Makhosandile Zulu
4 minute read
6 Feb 2020
2:39 pm

Zondo commission hears of ‘irregularities’ in SAAT contract

Makhosandile Zulu

The commission heard that a locally based winning bidder paid R2.5 million towards a property purchased by one of the SAAT officials.

File image.

The trip undertaken by board members of South African Airways Technical (SAAT) on 4 May 2015 to visit an American-based bidder while the tender process for the supply of components was ongoing, was contrary to the supply chain policy.

This is according to the acting head of department (HOD) of supply chain management at SAAT, Schalk Hendrik Human who on Thursday took the witness stand at the commission of inquiry into state capture chaired by Deputy Chief Justice Raymond Zondo.

On 29 April 2015, the SAAT board evaluated a proposal for a partnership sent by American-based bidder AAR Corporation, the commission heard.

The proposal had been sent by AAR’s Cheryle Jackson to then acting SAA CEO Nico Bezuidenhout on February 2015 who then sent the proposal to SAAT CEO at the time Musa Zwane, the commission heard.

Human said it is common practice that board members and officials at an entity are prohibited to communicate with bidders while the tender process is unfolding.

One of the resolutions taken by the SAAT board in April 2015 was that a visit, led by Zwane, should be undertaken to AAR, where an agreement for collaboration would be signed, the commission heard.

Zwane, then board members Dr John Tambi and Yakhe Kwinana and then head of procurement, advocate Nontsasa Memela undertook the four day trip to the United States on 4 May 2015.

“The supply chain policy allows for engagement with [potential] suppliers when samples are required or [when the visit is part of] an evaluation process,” Human said, adding that a member of the board would commonly not be involved.

In a statement submitted to the commission, Kwinana’s response to the implication that the visit to AAR was improper, is that visits to suppliers are not unusual and that SAAT would not have signed a memorandum of understanding (MOU) with AAR without knowing who the entity was dealing with.

However, members of the cross-functional sourcing team (CSFT) would have been better suited to take the trip, Human testified.

The commission also heard of “totally inappropriate” communication between senior executives at AAR and Memela while the tender process was ongoing for a third tender to supply components.

This was the third similar tender to be cancelled, for reasons to allow for the finalisation of the agreement between AAR and SAAT, the commission heard.

Correspondence, which includes an email from AAR’s Ken Hein to Memela, regarding a meeting that would be convened by representatives from the company and SAAT, was dealt with at the commission.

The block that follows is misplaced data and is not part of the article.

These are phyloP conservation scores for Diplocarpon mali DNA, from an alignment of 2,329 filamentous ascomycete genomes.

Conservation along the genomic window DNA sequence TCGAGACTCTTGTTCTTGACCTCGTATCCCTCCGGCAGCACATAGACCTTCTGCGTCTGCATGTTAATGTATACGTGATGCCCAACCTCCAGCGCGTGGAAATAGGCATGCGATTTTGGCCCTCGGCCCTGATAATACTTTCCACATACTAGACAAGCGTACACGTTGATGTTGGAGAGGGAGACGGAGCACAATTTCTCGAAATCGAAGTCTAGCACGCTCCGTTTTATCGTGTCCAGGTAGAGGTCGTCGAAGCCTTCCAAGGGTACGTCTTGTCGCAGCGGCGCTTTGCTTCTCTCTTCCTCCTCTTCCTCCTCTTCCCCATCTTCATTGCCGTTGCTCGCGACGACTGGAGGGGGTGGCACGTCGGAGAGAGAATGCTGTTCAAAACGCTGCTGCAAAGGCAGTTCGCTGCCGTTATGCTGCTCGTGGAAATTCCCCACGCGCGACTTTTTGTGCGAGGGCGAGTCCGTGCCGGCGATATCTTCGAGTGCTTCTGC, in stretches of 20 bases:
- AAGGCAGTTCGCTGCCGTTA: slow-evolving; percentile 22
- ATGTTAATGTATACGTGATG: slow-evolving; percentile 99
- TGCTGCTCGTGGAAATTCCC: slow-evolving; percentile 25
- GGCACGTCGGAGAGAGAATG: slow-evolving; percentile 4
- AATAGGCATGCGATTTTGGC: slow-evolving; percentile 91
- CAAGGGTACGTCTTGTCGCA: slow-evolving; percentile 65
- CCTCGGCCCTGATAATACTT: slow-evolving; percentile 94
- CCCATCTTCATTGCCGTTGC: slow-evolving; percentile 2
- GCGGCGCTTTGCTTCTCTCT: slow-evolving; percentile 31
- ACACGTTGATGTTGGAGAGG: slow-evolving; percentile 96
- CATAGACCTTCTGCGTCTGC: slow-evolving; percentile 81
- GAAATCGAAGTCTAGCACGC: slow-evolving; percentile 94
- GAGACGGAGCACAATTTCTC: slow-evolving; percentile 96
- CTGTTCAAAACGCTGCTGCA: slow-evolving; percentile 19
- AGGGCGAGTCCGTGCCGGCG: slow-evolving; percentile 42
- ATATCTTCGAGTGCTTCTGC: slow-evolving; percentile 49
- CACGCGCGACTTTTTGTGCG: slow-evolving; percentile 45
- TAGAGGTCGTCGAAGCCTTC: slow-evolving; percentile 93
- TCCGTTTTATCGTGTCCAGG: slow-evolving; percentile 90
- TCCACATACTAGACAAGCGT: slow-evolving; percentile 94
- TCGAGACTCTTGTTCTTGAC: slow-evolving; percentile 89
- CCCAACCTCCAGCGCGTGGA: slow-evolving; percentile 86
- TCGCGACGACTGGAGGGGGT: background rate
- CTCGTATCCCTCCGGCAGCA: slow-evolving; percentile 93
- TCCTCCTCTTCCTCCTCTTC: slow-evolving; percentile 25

Human said he was of the view that what was discussed at the said meeting was used to build a case that would prejudice the supplier at the time – Air France – and motivate for the pursuance of an agreement between AAR and SAAT.

“It [was] probably a method to solicit information to strengthen the proposal the supplier would put forward,” Human said.

Procurement legislation provides briefing sessions where this kind of information is presented to all potential suppliers, “and that would have been probably the correct method to use”, he added.

The commission heard that a senior executive at SAAT, Mike Kenny, raised a concern with Memela about the meeting with AAR while the tender process was ongoing.

Kenny raised a number of concerns about the proposed partnership between AAR and SAAT which culminated in his immediate resignation from the board and his call for an urgent independent investigation into the matter, the commission heard.

The commission also heard that AAR knew prior to the tender being officially retracted that it would be.

This appears irregular and suggests that the company obtained this information outside procurement processes, Human added.

Furthermore, it was strange that SAAT signed a contract with AAR for the same services that were required in the cancelled third tender, Human said.

The commission also dealt with documents that show that Memela purchased a property worth R3.8 million in Bedfordview and that a salary increase was approved for her.

“It’s not the normal annual increments or increase percentages,” Human testified.

Evidence leader at the commission, advocate Michael Mbikiwa said it was also found that JM Aviation paid R2.5 million towards a house that Memela bought in 2016.

The fifth similar contract for the supply of components was awarded on 16 May 2016 to AAR Corporation and locally-based JM Aviation. The value of the contract was R1,253,636,151.81.

The commission continues, watch live courtesy of eNCA:

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